I have tried to make as distinguished a meeting as we could have in the way of a program, and this evening, if I may advise our hearers, we shall have a dinner at the Jayhawk, of which Mr. Lloyd Lewis, one of the really significant biographers in America, whose book, Sherman, Fighting Prophet, has been so widely acclaimed, will speak to us about the early days of Kansas, up to the death of Jim Lane. Mr. Lewis, in getting the record of General Sherman, found his hero's Kansas connections, and going into the Kansas days of Sherman, he became interested in our border warfare. I believe now Mr. Lewis is writing a book, and is making some search in the files within this building. His book will be about "Bleeding Kansas"a Kansas by the way that is past history, and is passed into beautiful memories, along with the Indian, the buffalo, the papaw, abolitionist, and I was about to say-the prohibitionist. This book, I am sure, and the research for this book, in a manner will be the shadow of his talk tonight.
I thought it might be fitting if your president in his presidential address could consider for a few moments the population sources of Kansas, and their effect upon the economic and social status of the Kansas that we know. Each state in this union has its peculiar distinctions. There are differences between every two states-between even Vermont and New Hampshire, between Kansas and Nebraska, between Missouri and Arkansas, between any two bordering states that one may name. The differences are fundamental. It is difficult to say why those differences have been marked through the decades or the generations-why they persist. They cannot be entirely geographical -they are not entirely differences of blood. But perhaps the equation is blood plus topography and plus the geographical differences
that make the unique distinctions which separate one commonwealth in our union from another.
Kansas was an organized community even before it was a state, and as a state and territory is only a little more than eighty years old. Two generations, perhaps three, in these swiftly moving days, have seen Kansas rise from the virgin prairies to a commonwealth which is of its own kind, a peculiar community, different from any neighbor, quite another kind from Oklahoma. Our slight differences are obvious in climate and blood. But do these differences alone distinguish us from Nebraska, where the geographical features are not deeply different and a slightly different blood strain shapes our state's individuality? We are strongly unlike Missouri, which has a historical background widely different from Kansas -another topography, another annual rainfall, another physical inheritance.
Nearly eighty years ago a young, thin, gaunt man from Massachusetts, a graduate of Williams College, stood on a ridge near Atchison, when that part of Kansas had just been abandoned by the aborigines. He gazed up and down the Missouri river with its wide and lovely expanse. He looked across the ridge into Missouri and back over rolling Kansas hills. He had been here long enough to know how the great prairies back of the Missouri river rise in an incline four hundred miles westward toward the Rockies. There on a lovely autumn day, as he stood on that ridge, he went back in imagination nearly 300 years to the time when the first white explorer from the East came to Kansas. John J. Ingalls, a youth in his twenties, wrote what I think was the high-water mark of his genius, an essay entitled "Regis Loisel." You will find it in the old Kansas Magazine, describing the Kansas that was-the wild Kansas, the illimitable virgin prairies, the limpid streams that he saw, that held the Narcissan images of the early first explorers from the East-the French and Spaniards. What they encountered in scenery and, indeed, civilization, when they came into our state in the fifteenth and sixteenth centuries, Ingalls saw unchanged as he stood looking toward the Missouri river there in 1855. The French and the Spaniards left along the streams some faint marks of their passing. The missionaries followed the voyageurs, founded missions in the southeast part of the state, left the names of two or three rivers in the interior of Kansas. Perhaps 100 miles eastward from the Kansas-Missouri border a few townships and creeks still bear French names. The French came without their women-often-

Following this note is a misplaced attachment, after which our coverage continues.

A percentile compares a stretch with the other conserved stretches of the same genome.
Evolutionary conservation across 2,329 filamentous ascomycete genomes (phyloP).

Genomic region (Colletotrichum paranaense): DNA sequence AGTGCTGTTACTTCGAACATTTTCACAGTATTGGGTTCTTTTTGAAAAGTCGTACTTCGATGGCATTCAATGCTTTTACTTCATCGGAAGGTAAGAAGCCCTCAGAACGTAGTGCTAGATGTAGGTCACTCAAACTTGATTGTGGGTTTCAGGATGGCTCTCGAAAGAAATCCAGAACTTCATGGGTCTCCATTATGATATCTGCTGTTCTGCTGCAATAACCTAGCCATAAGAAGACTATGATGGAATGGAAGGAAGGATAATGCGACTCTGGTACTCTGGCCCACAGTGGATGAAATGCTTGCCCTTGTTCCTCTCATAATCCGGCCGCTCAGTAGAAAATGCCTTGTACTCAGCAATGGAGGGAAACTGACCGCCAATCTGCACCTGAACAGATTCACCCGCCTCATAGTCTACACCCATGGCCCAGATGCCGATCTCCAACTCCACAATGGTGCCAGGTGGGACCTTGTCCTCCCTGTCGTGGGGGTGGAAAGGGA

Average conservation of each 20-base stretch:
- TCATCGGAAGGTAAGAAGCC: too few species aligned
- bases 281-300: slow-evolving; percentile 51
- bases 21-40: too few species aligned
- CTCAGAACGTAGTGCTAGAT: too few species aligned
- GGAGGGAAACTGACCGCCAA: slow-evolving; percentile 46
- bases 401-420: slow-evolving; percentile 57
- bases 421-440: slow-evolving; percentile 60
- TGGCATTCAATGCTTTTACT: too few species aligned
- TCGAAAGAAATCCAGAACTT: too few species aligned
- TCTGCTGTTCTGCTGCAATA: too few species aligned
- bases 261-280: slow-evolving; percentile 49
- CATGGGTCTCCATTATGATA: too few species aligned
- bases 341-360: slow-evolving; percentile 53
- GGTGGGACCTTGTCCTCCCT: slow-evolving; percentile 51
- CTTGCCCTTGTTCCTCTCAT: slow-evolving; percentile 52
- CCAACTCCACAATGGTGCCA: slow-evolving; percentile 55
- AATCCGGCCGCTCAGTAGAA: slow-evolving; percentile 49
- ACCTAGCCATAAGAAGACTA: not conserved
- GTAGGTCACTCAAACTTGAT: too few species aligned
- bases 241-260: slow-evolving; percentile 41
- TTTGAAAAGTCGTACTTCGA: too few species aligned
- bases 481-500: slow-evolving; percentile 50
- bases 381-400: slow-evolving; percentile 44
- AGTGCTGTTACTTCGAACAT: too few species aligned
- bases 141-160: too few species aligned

times they married the Indians, and their blood merged. The Indian blood was too strong for the southern European stock. That Mediterranean civilization crumbled and was no more important to Kansas today than that of the mound builder and the troubadoura phrase I steal from John J. Ingalls.
When Ingalls came to Kansas in the 1850's only a memory was left of this civilization of southern Europe, Spain and France. It had touched Kansas as a visitor and left only slight marks of its passing. The first real influx of population into this state came to make Kansas a slave state. It was followed directly by those who would make Kansas free. The opposing forces came from the South, clashing with settlers from the Middle and New England states. The contest started in the eastern tier of counties. It reached westward perhaps fifty and seventy-five miles, and in some cases penetrated 100 miles from the border, but there it stopped. Manhattan and Emporia were Yankee outposts in the fifties. Thousands of settlers came, and would-be politicians followed, trying to get control of this state to make it into a state where slavery was not permitted-a state where slavery would never be allowed. They came in the 1850's-they founded the towns or blocked out counties in the eastern quarter of Kansas. Those from the North brought their families; those from the South, in the main, did not. They hesitated to bring their families and to settle permanently in a country where their slaves might not be permitted to remain boundmen. But the Southerners came-young men and middle-aged. They came for voting purposes. The New England groups brought their wives and children, established homes and settled down for good or ill. After 1860 New England blood prevailed.